Thursday, May 7, 2015

Review ~ Little Peach by Peggy Kern

Series: standalone
Genre: YA contemporary
Pages: 208
Publication Date: March 10th, 2015
Publisher: Balzer + Bray
Goodreads Description: 
What do you do if you're in trouble?

When Michelle runs away from her drug-addicted mother, she has just enough money to make it to New York City, where she hopes to move in with a friend. But once she arrives at the bustling Port Authority, she is confronted with the terrifying truth: she is alone and out of options.

Then she meets Devon, a good-looking, well-dressed guy who emerges from the crowd armed with a kind smile, a place for her to stay, and eyes that seem to understand exactly how she feels.

But Devon is not what he seems to be, and soon Michelle finds herself engulfed in the world of child prostitution where he becomes her “Daddy” and she his “Little Peach.” It is a world of impossible choices, where the line between love and abuse, captor and savior, is blurred beyond recognition.

This hauntingly vivid story illustrates the human spirit’s indomitable search for home, and one girl’s struggle to survive. 
Source: I received an e-ARC of this book in exchange for an honest review.

Little Peach was one of the ugliest, most eye-opening books I've read in a long time. There was so little hope in it. It hits you hard. It'll outrage you. It'll make you disgusted with people. There was nothing enjoyable about this, so don't read it if that's what you're looking for. Read it because you want to read an important story that will make you think.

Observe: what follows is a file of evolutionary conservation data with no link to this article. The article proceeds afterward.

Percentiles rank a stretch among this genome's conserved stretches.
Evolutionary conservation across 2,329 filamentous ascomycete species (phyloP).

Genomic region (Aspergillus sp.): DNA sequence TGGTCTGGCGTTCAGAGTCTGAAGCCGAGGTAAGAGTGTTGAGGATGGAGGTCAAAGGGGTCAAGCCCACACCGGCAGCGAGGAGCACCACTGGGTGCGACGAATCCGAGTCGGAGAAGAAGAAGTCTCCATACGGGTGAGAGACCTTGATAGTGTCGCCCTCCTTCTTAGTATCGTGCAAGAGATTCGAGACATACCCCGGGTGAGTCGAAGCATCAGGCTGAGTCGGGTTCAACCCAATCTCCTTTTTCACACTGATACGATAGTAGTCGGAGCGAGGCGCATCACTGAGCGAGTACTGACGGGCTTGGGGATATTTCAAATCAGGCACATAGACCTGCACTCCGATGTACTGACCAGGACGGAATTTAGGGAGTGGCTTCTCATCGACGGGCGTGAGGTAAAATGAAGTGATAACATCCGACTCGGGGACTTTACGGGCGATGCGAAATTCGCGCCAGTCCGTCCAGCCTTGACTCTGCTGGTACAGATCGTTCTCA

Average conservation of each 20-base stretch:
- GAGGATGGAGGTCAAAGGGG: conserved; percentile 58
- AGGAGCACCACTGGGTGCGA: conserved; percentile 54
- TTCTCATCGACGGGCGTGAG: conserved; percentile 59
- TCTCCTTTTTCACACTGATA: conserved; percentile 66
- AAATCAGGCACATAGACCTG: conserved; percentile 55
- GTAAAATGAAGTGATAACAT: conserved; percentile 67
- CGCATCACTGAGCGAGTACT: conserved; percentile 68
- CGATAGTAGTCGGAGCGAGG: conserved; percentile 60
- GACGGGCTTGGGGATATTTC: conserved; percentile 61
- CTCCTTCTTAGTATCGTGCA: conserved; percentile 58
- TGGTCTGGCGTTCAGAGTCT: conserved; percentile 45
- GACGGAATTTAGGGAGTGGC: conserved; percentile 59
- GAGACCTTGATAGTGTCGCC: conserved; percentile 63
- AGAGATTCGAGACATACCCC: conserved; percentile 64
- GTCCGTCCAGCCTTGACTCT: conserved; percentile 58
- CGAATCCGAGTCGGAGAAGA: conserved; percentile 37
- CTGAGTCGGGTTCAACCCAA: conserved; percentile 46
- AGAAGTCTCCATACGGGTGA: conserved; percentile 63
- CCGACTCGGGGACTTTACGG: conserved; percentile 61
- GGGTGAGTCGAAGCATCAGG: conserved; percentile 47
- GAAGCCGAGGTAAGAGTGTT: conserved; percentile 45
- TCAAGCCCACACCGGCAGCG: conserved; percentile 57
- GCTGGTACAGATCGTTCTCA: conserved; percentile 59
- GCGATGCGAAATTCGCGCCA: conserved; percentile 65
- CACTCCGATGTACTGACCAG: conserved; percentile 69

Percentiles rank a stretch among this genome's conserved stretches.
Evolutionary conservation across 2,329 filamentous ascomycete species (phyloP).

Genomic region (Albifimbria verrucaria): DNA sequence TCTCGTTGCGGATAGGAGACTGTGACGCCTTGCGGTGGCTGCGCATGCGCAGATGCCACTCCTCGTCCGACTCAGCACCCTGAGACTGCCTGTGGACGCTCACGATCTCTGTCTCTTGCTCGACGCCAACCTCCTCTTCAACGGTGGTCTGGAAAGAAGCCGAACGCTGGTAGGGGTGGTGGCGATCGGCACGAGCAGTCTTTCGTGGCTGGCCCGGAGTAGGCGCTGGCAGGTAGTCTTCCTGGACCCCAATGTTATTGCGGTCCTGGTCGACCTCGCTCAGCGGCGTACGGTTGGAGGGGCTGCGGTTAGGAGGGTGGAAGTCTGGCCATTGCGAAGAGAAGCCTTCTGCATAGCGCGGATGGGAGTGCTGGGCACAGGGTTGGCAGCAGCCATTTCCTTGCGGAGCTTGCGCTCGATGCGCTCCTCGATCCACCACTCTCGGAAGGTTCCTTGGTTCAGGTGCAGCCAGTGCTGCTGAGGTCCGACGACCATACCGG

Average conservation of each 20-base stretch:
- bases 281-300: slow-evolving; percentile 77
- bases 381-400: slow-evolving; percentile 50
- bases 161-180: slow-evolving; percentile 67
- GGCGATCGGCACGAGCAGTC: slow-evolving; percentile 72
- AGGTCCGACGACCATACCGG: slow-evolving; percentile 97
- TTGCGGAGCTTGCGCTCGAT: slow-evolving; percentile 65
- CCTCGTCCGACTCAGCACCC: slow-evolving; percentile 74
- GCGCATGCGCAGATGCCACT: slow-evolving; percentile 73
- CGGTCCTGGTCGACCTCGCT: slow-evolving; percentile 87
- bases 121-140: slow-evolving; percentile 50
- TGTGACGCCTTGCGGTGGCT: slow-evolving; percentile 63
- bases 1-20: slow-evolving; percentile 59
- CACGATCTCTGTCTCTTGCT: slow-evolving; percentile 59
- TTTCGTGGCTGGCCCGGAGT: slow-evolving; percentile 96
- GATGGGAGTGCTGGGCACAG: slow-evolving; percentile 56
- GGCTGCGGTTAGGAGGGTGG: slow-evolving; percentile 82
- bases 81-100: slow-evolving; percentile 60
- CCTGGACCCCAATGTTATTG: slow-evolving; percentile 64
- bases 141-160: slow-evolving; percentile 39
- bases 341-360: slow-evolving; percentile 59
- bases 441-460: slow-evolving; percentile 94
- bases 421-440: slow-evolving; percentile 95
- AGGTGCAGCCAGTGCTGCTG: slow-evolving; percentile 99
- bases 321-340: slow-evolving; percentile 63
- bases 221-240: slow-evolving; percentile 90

The biggest thing I noticed was how the innocence contrasted with the ugliness of prostitution, drugs, etc. made the story have an even bigger impact. Any scenes involving Baby especially were tough to get through. She sucked her thumb, watched Finding Nemo, had coloring books. She was 12 years old, but her behavior made her seem even younger. It was like prostitution made her act younger, instead of older--like she was clinging to the innocence that men stole from her.

I was wowed ugliness of the story, but I didn't love the book. I had trouble grasping Michelle's voice and character, so I wasn't connected to her enough to be wowed by the book as a whole.

Overall, Little Peach was a horrifying read. Stories like this one are the true horror novels for me. Nothing is scarier than seeing the abuse, manipulation, and other acts humans use against each other. Reading this and knowing that, even though it's fiction, a LOT of people have experiences similar to what Michelle, Baby, and Kat go through . . . it's pretty darn scary. If you think you can handle this book, I highly recommend reading it. It's a really important story to read.

2015 challenges this book counts towards:
105 Challenge
Netgalley & Edelweiss Reading Challenge

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